Gary Wipperman works tirelessly to give players in the Wisconsin AAYFL the sort of coverage normally reserved for colleges and the pros.
Name: Gary Wipperman
Positions: President (Oconomowoc Youth Football), Director of Social Media and Digital Content (Wisconsin AAYFL)
Background: Before becoming one of the most active and innovative youth football webmasters in the nation, Garry Wipperman’s previous and self-described “claim to fame” was growing up in the same rural Nebraska town (Pawnee City; population 878) as Larry the Cable Guy. Wipperman was a freshman when the future celebrity comedian, actor and country music singer Daniel Lawrence Whitney was a senior at Pawnee City High School. “He’s a great guy, he really is,” Wipperman said about Whitney, who Wipperman said has provided Pawnee City High School with a new sound system and floor for its gymnasium, among other donations. Wipperman played football, basketball, baseball and track in high school, and he forged his love for football while cheering for Nerbraska’s beloved Cornhuskers as kid. Wipperman is still a Huskers fans, but his allegiances now lie mostly in Wisconsin, where he has lived for the last 13 years. “I love Wisconsin,” said Wipperman, who lives in in the far western Milwaukee suburb of Oconomowoc. “Honestly, there’s nowhere else I’d rather be.” Wipperman attended Northwest Missouri State, where he attempted unsuccessfully to walk on to the basketball team. He said he went to school for an education degree but has ended up working in corporate sales for most of the last 20 years. His satisfies his passion for working with kids by taking the promotion and coverage of Wisconsin’s largest youth football league (home to 38 clubs) to unprecedented heights. The youngest of his five children, Drew, is a junior starting as a defensive lineman on Oconomowoc’s high school football team.
What he does: Wipperman handles most all administrative aspects of Oconomowoc Youth Football and leads all the digital content and social media initiatives for Wisconsin All-American Youth Football League. Wipperman has been streaming live video broadcasts from selected games all season on Facebook, a huge hit with parents and other family members unable to attend all of the games. “I had a dad tell me his son plays for one of our teams, and he was heartbroken he wasn’t going to be there to watch him play because he had to go to North Dakota to work. Then he was thrilled to learn he could watch the game online. It gives me goose bumps even talking about it.” Wipperman said he also learned of one parent bringing a laptop to a nursing home and setting it up so a grandfather of one of the players could watch his grandson play. “I do the whole thing,” Wipperman said of his broadcasts. “I do play-by-play. We do coaches interviews, player interviews. We really ham it up.” Wipperman, who said his first live broadcast got 9,000 views, also posts weekly power rankings and offers his predictions of upcoming big games. He even provided detailed playoff scenarios so parents and players for every team in contention for a playoff berth knew where they stood at all times. “It’s nuts,” Wipperman said of the league’s fan following. “If I don’t have power rankings out by Tuesday, I start have parents commenting right away on Facebook asking where they are.” Wipperman said his reward for predicting one key game wrong was to be doused by a bucket of water on the sideline by the winning team. “I loved it,” he said.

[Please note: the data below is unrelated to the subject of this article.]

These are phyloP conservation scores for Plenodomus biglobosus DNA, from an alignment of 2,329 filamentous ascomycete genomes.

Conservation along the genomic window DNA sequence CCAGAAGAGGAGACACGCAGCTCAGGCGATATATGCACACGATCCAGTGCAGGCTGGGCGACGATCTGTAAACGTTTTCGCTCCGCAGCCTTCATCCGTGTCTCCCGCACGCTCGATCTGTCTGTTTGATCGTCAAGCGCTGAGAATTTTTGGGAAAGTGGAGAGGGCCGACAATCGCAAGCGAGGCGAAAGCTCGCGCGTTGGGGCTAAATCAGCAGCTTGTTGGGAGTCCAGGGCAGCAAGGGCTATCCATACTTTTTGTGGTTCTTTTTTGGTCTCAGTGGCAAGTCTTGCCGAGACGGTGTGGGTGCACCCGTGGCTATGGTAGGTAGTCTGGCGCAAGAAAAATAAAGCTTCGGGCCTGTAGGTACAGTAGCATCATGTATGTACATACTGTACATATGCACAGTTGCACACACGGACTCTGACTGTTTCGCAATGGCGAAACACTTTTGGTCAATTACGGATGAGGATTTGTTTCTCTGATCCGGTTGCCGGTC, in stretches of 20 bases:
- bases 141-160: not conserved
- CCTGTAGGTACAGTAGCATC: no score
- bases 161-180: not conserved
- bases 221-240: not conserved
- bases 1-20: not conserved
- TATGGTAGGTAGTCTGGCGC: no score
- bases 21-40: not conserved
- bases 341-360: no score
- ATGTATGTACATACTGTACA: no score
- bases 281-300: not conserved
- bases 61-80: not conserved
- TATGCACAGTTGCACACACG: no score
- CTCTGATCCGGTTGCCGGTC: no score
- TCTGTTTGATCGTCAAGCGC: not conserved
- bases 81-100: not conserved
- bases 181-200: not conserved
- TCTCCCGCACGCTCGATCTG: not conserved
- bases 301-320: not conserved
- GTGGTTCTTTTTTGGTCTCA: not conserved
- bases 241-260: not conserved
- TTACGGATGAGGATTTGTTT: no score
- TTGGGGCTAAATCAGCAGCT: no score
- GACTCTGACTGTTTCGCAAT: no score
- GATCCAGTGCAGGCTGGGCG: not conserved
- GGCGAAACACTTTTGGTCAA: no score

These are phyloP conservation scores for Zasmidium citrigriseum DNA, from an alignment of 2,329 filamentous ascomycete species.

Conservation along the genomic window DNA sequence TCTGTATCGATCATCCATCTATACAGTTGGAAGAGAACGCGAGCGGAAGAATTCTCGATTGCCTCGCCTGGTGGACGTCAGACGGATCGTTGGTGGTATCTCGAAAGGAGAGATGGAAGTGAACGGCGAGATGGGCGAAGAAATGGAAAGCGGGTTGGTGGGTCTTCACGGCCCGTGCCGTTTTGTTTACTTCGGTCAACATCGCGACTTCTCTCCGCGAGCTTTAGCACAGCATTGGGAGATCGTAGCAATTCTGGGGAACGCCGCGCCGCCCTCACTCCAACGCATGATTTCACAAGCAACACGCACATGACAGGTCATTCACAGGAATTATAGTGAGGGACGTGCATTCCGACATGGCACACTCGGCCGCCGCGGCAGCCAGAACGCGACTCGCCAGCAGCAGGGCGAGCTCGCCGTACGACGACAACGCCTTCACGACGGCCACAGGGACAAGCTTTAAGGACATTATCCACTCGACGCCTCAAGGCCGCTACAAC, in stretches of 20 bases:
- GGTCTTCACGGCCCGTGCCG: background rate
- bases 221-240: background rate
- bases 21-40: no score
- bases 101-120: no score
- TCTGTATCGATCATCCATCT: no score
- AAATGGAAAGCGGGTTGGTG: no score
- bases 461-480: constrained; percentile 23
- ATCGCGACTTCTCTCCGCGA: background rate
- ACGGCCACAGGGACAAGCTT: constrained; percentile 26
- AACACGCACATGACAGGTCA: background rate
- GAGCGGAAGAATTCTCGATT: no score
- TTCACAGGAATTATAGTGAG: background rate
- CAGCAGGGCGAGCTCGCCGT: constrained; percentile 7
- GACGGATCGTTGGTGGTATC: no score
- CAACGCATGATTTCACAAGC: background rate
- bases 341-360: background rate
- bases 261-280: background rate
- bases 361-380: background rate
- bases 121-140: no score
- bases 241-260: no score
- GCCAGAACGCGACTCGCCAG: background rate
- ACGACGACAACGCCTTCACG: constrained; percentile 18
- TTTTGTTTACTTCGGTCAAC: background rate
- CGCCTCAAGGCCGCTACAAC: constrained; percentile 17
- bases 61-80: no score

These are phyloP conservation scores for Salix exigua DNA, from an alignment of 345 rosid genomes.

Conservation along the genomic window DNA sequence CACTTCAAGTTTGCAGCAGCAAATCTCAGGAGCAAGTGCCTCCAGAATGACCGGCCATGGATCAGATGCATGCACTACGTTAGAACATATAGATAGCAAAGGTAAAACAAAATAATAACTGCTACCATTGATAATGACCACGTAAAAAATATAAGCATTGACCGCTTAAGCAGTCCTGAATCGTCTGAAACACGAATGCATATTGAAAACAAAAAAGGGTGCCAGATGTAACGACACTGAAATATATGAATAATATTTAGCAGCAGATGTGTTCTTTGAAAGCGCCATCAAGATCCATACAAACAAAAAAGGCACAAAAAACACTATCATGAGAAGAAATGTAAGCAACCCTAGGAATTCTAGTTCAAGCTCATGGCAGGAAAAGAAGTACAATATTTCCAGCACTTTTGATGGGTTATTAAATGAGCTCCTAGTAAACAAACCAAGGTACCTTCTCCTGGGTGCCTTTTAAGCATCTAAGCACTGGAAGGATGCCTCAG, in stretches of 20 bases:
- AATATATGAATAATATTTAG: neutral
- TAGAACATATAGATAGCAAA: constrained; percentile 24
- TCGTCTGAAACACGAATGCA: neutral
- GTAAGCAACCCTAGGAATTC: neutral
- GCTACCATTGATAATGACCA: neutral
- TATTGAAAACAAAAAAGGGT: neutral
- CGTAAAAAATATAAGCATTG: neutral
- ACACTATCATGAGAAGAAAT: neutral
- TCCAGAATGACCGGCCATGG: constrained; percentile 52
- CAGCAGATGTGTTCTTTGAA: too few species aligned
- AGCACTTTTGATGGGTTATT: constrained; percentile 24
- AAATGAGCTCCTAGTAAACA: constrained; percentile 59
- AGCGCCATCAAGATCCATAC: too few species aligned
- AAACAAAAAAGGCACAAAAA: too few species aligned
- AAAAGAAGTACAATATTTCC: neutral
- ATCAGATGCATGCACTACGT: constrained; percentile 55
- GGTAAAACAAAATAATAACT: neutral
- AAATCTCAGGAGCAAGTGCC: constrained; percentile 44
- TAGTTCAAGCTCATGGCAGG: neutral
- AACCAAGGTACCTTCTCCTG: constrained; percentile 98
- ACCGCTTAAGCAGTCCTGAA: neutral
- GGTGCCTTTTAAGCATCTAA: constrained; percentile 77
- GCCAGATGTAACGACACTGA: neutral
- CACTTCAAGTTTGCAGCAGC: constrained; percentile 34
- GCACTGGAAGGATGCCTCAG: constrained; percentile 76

Making his mark: Realizing that football, as popular as it is in Wisconsin, is competing with multiple sports for athletes, Wipperman touts the longevity and history of the league as much as possible. The About AAYFL section he created on the league’s website includes lists of the league's Grand Championship results dating to 1977. He’s also been proactive in sharing the league’s safety initiatives, highlighted by the league’s partnership with USA Football.
Fun fact: In January 1984 then-league commissioner Jim Jarecki sent his first correspondence to the membership with what became his signature closing “Just for Kids.” That tagline is still used for most Commissioner correspondence today.